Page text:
In a shocking development that can’t possibly end well, the Army Corps of Engineers will be evicting everyone from Corps-managed land north of the Cannonball River on December 5 — just one day after a delegation of veterans plans to arrive to defend Standing Rock Sioux water protectors and their supporters opposing construction of the Dakota Access Pipeline.
A letter dated today, November 25, from Army Corps District Commander Col. John W. Henderson to Standing Rock Sioux Tribe Chairman Dave Archambault II reads, in part [emphasis added]:
“Pursuant to 36 C.F.R. § 327.12, I am closing the portion of the Corps-managed federal property north of the Cannonball River to all public use and access effective December 5, 2016. This decision is necessary to protect the general public from the violent confrontations between protestors and law enforcement officials that have occurred in this area, and to prevent death, illness, or serious injury to inhabitants of encampments due to the harsh North Dakota winter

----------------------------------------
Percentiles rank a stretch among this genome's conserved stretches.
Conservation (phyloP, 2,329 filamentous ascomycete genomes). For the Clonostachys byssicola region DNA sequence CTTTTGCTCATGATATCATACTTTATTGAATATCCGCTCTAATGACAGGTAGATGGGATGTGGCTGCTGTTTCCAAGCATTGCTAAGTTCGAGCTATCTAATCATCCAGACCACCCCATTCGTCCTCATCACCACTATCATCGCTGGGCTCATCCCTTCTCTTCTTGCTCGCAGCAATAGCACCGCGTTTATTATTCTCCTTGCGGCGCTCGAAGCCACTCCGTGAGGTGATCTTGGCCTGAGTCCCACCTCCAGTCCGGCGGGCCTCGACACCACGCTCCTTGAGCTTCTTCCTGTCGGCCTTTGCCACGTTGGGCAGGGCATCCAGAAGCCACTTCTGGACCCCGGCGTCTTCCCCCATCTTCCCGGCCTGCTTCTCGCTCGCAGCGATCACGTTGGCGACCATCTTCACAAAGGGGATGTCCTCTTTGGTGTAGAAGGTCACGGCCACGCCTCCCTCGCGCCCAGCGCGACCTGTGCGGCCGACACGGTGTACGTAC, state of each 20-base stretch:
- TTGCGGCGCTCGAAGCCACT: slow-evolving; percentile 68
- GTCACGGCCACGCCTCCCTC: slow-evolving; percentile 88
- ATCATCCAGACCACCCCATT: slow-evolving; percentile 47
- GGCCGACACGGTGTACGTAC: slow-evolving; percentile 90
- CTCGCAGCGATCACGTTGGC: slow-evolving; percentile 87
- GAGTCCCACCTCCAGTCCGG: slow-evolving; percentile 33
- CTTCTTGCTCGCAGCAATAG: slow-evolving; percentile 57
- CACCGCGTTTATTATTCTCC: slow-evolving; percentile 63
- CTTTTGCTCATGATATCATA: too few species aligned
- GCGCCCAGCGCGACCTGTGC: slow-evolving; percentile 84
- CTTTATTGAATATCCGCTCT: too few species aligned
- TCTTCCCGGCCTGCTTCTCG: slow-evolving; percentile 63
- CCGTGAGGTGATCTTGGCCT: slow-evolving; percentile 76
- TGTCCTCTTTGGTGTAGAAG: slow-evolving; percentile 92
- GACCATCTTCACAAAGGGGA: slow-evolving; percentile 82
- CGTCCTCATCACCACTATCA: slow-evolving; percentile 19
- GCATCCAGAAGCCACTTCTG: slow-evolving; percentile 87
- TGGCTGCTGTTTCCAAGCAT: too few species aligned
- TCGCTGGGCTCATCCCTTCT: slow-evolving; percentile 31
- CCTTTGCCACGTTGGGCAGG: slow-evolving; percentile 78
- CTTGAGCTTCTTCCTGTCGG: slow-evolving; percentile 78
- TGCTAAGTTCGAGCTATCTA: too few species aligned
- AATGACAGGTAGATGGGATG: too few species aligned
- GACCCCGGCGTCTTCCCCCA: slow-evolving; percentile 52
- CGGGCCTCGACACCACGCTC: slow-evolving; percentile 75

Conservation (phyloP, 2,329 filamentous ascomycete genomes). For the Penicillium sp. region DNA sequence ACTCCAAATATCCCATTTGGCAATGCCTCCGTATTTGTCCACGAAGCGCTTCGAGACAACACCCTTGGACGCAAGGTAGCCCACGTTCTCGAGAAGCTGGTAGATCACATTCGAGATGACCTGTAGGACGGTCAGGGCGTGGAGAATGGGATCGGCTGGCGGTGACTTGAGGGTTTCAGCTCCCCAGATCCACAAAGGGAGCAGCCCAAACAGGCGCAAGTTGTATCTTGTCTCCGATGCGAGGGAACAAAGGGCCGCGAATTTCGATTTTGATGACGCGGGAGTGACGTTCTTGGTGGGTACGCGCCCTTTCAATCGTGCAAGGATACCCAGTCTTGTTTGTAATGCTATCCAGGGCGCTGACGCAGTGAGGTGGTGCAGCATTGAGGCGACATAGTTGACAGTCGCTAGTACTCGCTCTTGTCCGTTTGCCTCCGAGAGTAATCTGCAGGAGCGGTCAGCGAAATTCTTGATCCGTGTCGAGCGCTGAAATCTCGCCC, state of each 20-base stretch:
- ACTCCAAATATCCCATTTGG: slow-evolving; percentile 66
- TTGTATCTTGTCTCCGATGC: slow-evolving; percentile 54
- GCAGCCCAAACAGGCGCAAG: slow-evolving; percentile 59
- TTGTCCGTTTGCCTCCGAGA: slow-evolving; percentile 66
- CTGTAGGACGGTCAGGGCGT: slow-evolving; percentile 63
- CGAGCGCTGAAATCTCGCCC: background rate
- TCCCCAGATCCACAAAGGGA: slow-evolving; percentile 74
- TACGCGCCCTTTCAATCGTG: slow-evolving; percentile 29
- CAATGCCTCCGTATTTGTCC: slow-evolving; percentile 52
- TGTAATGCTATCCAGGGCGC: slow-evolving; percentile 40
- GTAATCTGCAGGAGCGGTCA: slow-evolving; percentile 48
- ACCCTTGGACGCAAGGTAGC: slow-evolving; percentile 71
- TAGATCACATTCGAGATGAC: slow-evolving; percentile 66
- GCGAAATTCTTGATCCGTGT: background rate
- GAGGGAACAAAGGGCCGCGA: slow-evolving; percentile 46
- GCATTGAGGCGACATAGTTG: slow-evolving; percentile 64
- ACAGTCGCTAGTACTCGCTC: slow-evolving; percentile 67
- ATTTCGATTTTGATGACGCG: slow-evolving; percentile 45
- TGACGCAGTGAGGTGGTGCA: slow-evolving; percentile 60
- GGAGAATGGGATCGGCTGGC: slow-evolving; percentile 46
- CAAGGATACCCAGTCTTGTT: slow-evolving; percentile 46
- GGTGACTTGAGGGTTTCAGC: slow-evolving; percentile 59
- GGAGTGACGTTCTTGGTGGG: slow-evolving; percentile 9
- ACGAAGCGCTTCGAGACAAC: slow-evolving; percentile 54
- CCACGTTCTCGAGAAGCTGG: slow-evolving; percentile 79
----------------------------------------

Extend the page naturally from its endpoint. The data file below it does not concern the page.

conditions. The necessary emergency, medical, and fire response services, law enforcement, or sustainable facilities to protect people from these conditions on this property cannot be provided. I do not take this action lightly, but have decided that it is required due to the concern for public safety and the fact that much of this land is leased to private persons for grazing and/or haying purposes as part of the Corps’ land management practices. To be clear, this means that no member of the general public, to include Dakota Access pipeline protestors, can be on these Corps’ lands.”
Although the Corps so graciously established what is laughably termed a “free speech zone” south of the Cannonball River, the letter makes undeniable the fact it plans to evict everyone from the camps already in place.